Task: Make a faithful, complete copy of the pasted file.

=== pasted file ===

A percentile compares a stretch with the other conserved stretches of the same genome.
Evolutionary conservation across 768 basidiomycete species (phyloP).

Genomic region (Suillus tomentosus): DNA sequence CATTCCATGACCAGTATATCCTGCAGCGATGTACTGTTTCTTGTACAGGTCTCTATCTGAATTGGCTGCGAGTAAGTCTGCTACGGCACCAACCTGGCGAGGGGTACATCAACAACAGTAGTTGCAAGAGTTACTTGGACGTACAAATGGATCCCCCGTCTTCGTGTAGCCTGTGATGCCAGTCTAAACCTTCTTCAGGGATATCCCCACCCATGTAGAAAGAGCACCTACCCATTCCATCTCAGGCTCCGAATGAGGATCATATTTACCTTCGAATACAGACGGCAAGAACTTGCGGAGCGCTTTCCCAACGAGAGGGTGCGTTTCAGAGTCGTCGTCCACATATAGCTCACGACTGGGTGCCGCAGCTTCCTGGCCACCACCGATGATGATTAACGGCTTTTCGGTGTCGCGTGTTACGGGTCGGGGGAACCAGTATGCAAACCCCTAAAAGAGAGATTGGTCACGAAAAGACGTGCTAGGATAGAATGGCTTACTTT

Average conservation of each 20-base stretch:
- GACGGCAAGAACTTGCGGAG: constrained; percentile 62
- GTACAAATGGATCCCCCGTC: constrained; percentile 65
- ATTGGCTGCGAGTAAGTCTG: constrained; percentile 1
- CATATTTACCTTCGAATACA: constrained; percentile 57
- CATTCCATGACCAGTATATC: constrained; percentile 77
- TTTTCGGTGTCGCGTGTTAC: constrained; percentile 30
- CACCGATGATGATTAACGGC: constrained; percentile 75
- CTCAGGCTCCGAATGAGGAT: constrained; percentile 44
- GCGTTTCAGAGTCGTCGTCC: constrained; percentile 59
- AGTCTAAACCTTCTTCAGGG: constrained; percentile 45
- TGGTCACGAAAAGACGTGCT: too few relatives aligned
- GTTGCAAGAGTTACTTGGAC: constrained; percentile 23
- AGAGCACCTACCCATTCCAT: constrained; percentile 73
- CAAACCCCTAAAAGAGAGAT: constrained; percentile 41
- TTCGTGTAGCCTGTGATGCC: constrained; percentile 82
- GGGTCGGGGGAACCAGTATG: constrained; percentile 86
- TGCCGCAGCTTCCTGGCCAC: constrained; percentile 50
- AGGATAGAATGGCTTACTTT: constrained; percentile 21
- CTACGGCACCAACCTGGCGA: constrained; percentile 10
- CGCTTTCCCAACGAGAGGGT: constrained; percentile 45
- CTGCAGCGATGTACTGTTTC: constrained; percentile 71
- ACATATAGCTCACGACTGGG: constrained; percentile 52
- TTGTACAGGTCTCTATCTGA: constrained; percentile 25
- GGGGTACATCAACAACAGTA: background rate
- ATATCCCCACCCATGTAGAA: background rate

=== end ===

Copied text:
A percentile compares a stretch with the other conserved stretches of the same genome.
Evolutionary conservation across 768 basidiomycete species (phyloP).

Genomic region (Suillus tomentosus): DNA sequence CATTCCATGACCAGTATATCCTGCAGCGATGTACTGTTTCTTGTACAGGTCTCTATCTGAATTGGCTGCGAGTAAGTCTGCTACGGCACCAACCTGGCGAGGGGTACATCAACAACAGTAGTTGCAAGAGTTACTTGGACGTACAAATGGATCCCCCGTCTTCGTGTAGCCTGTGATGCCAGTCTAAACCTTCTTCAGGGATATCCCCACCCATGTAGAAAGAGCACCTACCCATTCCATCTCAGGCTCCGAATGAGGATCATATTTACCTTCGAATACAGACGGCAAGAACTTGCGGAGCGCTTTCCCAACGAGAGGGTGCGTTTCAGAGTCGTCGTCCACATATAGCTCACGACTGGGTGCCGCAGCTTCCTGGCCACCACCGATGATGATTAACGGCTTTTCGGTGTCGCGTGTTACGGGTCGGGGGAACCAGTATGCAAACCCCTAAAAGAGAGATTGGTCACGAAAAGACGTGCTAGGATAGAATGGCTTACTTT

Average conservation of each 20-base stretch:
- GACGGCAAGAACTTGCGGAG: constrained; percentile 62
- GTACAAATGGATCCCCCGTC: constrained; percentile 65
- ATTGGCTGCGAGTAAGTCTG: constrained; percentile 1
- CATATTTACCTTCGAATACA: constrained; percentile 57
- CATTCCATGACCAGTATATC: constrained; percentile 77
- TTTTCGGTGTCGCGTGTTAC: constrained; percentile 30
- CACCGATGATGATTAACGGC: constrained; percentile 75
- CTCAGGCTCCGAATGAGGAT: constrained; percentile 44
- GCGTTTCAGAGTCGTCGTCC: constrained; percentile 59
- AGTCTAAACCTTCTTCAGGG: constrained; percentile 45
- TGGTCACGAAAAGACGTGCT: too few relatives aligned
- GTTGCAAGAGTTACTTGGAC: constrained; percentile 23
- AGAGCACCTACCCATTCCAT: constrained; percentile 73
- CAAACCCCTAAAAGAGAGAT: constrained; percentile 41
- TTCGTGTAGCCTGTGATGCC: constrained; percentile 82
- GGGTCGGGGGAACCAGTATG: constrained; percentile 86
- TGCCGCAGCTTCCTGGCCAC: constrained; percentile 50
- AGGATAGAATGGCTTACTTT: constrained; percentile 21
- CTACGGCACCAACCTGGCGA: constrained; percentile 10
- CGCTTTCCCAACGAGAGGGT: constrained; percentile 45
- CTGCAGCGATGTACTGTTTC: constrained; percentile 71
- ACATATAGCTCACGACTGGG: constrained; percentile 52
- TTGTACAGGTCTCTATCTGA: constrained; percentile 25
- GGGGTACATCAACAACAGTA: background rate
- ATATCCCCACCCATGTAGAA: background rate